Cayenne Pepper, Chili
Familiar all over the world, chili comes from the Americas, and its strongly pungent flavour spices up countless dishes. The constituents responsible for the hot, sometimes fiercely hot, impact of chili when eaten are also those most involved in its many medicinal applications. Cayenne is used for strengthening the heart muscles and for increasing circulation. In emergency situations, such as heart failures, cayenne can be administered to stimulate the heart muscle, restore active circulation and normalise blood pressure. Cayenne stimulates gastric secretions and assists in digestion. The herb is commonly employed for treating cold extremities and the common cold. The herb may be taken as a part of a daily diet, to ward off disease in general and specifically to act as a prophylactic against cancer. It is commonly added to other herbs to strengthen and stimulate their action within the body. Capsaicin, the compound that gives peppers their heat, may also help fight obesity by decreasing calorie intake, shrinking fat tissue, and lowering blood fat levels, as well as fight fat buildup by triggering beneficial protein changes in the body. When black pepper is combined with capsaicin, black pepper has been found to burn as many calories as taking a 20-minute walk since it blocks the formation of new fat cells.
Heat 1oz (30g) of the powder, or 3–4 chopped fresh chiles, in 1 pint (600ml) of sunflower oil in a bowl over a saucepan of simmering water (bainmarie) for 2 hours. Use as a massage for rheumatism, lumbago, arthritis, and so on, or to relieve pain from shingles.
Take 20 drops (1ml) in a cup of warm water as a circulatory stimulant for cold hands and feet.
Basic tea of the dried crushed or ground peppers taken with caution, 1/2 teaspoon (1/2 g) per 1 cup (240 ml) of hot water.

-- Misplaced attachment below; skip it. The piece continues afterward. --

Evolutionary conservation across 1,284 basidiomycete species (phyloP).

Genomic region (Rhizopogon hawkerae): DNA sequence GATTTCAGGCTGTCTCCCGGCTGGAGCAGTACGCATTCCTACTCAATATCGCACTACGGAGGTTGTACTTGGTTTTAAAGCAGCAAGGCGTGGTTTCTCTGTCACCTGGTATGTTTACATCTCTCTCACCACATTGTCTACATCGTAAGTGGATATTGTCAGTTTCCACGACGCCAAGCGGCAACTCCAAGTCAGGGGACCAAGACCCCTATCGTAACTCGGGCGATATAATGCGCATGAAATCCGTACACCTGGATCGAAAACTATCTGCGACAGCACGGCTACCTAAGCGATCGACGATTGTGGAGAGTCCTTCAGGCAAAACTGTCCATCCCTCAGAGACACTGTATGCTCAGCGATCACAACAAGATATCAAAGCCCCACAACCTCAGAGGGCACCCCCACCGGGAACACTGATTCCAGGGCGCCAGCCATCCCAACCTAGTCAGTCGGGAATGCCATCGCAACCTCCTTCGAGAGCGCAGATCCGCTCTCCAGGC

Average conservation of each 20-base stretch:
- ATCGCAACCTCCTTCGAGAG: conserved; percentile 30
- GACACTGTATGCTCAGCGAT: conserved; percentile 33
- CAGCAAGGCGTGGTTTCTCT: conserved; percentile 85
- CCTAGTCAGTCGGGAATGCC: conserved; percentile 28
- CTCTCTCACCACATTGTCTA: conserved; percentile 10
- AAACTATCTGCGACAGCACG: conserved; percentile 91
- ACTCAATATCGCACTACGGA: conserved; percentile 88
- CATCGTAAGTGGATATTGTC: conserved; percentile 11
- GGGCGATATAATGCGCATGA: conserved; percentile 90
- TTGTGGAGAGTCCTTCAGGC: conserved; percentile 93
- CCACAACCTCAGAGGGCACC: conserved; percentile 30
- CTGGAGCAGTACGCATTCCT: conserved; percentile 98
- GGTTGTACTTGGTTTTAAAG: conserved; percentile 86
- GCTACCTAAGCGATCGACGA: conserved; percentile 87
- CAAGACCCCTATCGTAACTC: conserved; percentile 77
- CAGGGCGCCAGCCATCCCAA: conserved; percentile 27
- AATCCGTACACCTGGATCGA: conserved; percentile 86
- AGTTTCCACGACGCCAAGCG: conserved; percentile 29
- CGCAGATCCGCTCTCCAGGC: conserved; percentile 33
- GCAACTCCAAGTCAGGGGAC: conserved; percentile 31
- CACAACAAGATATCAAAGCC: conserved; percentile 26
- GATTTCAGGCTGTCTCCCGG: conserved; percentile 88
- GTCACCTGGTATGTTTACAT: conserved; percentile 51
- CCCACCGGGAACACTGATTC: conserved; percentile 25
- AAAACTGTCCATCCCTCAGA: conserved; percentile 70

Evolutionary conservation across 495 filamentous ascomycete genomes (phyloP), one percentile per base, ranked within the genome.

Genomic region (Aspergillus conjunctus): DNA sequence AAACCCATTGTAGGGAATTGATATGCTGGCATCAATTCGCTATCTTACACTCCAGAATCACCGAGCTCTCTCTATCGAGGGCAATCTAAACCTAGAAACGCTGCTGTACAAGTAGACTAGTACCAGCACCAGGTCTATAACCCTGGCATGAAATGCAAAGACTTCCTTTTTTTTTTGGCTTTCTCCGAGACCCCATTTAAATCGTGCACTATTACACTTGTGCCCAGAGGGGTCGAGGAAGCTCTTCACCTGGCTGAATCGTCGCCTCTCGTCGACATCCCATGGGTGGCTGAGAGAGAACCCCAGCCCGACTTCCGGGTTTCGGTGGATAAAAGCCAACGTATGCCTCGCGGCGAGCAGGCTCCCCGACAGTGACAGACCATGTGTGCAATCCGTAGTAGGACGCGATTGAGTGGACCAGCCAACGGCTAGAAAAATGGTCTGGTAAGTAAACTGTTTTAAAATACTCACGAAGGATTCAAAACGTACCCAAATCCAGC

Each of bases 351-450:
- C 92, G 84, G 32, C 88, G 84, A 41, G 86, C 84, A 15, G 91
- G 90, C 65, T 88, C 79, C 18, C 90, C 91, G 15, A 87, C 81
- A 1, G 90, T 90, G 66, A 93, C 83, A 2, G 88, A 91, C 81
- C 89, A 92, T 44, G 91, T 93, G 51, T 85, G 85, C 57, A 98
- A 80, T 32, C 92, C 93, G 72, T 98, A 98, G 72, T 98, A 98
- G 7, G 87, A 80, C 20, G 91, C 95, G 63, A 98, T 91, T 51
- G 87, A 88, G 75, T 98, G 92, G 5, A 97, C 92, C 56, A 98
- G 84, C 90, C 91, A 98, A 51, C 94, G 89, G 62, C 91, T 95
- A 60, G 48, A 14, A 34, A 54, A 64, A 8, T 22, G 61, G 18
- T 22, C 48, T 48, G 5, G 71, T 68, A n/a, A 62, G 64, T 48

Use 5–10 drops (1/4–1/2ml) of tincture or a pinch (1/8 tsp) of cayenne powder to half a tumbler of warm water for sore throats or laryngitis.
The fresh or dried peppers are covered with vinegar in a macerating jar, left overnight, then blended, macerated for a week, and expressed. Add salt to taste. This makes a thin hot sauce that may be used with food freely according to tolerance.
Take at the manufacturer's recommended dosage.
Take 1 tablespoon (15 ml) of cayenne pepper and infuse it in 1/2 cup (118 ml) of olive or grape seed oil by using a double burner. Heat the oil mixture until warm and turn of the heat. Leave it to stand warmly for around 20 minutes, then turn on the heat for a few minutes again, and turn off the heat once warm. Leave to stand for another 20 minutes. Repeat this process for at least one hour to 24 hours. Once the spice has been infused into the oil, strain the mixture in a cheesecloth and reserve the liquid, adding a few drops of Vitamin E oil. Working quickly, heat 14 grams of beeswax until melted and mix well with the infused oil. Pour the liquid into containers and leave to set into a solid salve.
Once set, use the salve on aches and pains, from sore muscles and joints to nerve pain. It is normal for there to be somewhat of a burning sensation when first applied. It should be applied externally only and used within 6 months for best results. Apply daily to decrease chronic pain. Cayenne does sting when it comes in contact with your eyes - be sure to wash your hands thoroughly after use.
Sow 2–3 seeds in each 3in (7.5cm) pot using good-quality compost. Plant when the soil temperature reaches 59F (15C) or, in temperate regions, pot into large containers and keep in a greenhouse.
Gather the fruits when ripe in summer and dry immediately in the shade.
- Capsicum annuum
- Immunity, Gas (Flatulence), Flatulence, Diarrhea, Digestive Disorders/Distress, Cancer, Circulation, Cold Hands & Feet, Colds, Nerve Pains, Gastric Distress, Appetite Stimulant, Rheumatism, Lumbago, Arthritis, Shingles, Throat, Sore, Laryngitis, Obesity, Overweight, Weight Control, Metabolism, Blood Pressure